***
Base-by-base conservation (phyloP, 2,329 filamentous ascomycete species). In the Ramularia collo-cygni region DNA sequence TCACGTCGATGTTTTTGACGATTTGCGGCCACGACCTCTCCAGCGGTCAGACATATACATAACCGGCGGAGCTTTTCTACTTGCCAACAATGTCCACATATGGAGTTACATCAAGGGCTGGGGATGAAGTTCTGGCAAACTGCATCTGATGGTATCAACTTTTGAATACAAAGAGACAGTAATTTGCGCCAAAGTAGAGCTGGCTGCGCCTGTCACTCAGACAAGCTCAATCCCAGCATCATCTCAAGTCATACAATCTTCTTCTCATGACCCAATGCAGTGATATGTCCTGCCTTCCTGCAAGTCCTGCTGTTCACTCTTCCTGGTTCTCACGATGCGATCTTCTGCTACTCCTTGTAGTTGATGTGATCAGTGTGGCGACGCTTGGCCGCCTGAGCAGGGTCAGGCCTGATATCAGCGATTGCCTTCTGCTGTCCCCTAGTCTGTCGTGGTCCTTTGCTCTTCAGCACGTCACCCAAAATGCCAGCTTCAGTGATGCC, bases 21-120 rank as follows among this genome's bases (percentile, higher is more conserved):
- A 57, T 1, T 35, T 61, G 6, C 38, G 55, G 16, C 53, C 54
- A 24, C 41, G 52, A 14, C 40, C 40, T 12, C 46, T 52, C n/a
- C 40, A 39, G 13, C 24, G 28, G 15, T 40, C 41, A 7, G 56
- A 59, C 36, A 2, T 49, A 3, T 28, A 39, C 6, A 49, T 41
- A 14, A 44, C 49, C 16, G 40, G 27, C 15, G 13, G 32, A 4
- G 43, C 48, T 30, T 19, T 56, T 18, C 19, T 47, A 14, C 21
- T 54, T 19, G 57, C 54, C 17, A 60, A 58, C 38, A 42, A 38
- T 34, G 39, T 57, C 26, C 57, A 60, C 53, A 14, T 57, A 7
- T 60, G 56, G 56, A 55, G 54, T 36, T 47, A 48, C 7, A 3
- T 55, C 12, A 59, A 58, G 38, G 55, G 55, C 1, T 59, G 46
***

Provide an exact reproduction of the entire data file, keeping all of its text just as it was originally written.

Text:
Base-by-base conservation (phyloP, 2,329 filamentous ascomycete species). In the Ramularia collo-cygni region DNA sequence TCACGTCGATGTTTTTGACGATTTGCGGCCACGACCTCTCCAGCGGTCAGACATATACATAACCGGCGGAGCTTTTCTACTTGCCAACAATGTCCACATATGGAGTTACATCAAGGGCTGGGGATGAAGTTCTGGCAAACTGCATCTGATGGTATCAACTTTTGAATACAAAGAGACAGTAATTTGCGCCAAAGTAGAGCTGGCTGCGCCTGTCACTCAGACAAGCTCAATCCCAGCATCATCTCAAGTCATACAATCTTCTTCTCATGACCCAATGCAGTGATATGTCCTGCCTTCCTGCAAGTCCTGCTGTTCACTCTTCCTGGTTCTCACGATGCGATCTTCTGCTACTCCTTGTAGTTGATGTGATCAGTGTGGCGACGCTTGGCCGCCTGAGCAGGGTCAGGCCTGATATCAGCGATTGCCTTCTGCTGTCCCCTAGTCTGTCGTGGTCCTTTGCTCTTCAGCACGTCACCCAAAATGCCAGCTTCAGTGATGCC, bases 21-120 rank as follows among this genome's bases (percentile, higher is more conserved):
- A 57, T 1, T 35, T 61, G 6, C 38, G 55, G 16, C 53, C 54
- A 24, C 41, G 52, A 14, C 40, C 40, T 12, C 46, T 52, C n/a
- C 40, A 39, G 13, C 24, G 28, G 15, T 40, C 41, A 7, G 56
- A 59, C 36, A 2, T 49, A 3, T 28, A 39, C 6, A 49, T 41
- A 14, A 44, C 49, C 16, G 40, G 27, C 15, G 13, G 32, A 4
- G 43, C 48, T 30, T 19, T 56, T 18, C 19, T 47, A 14, C 21
- T 54, T 19, G 57, C 54, C 17, A 60, A 58, C 38, A 42, A 38
- T 34, G 39, T 57, C 26, C 57, A 60, C 53, A 14, T 57, A 7
- T 60, G 56, G 56, A 55, G 54, T 36, T 47, A 48, C 7, A 3
- T 55, C 12, A 59, A 58, G 38, G 55, G 55, C 1, T 59, G 46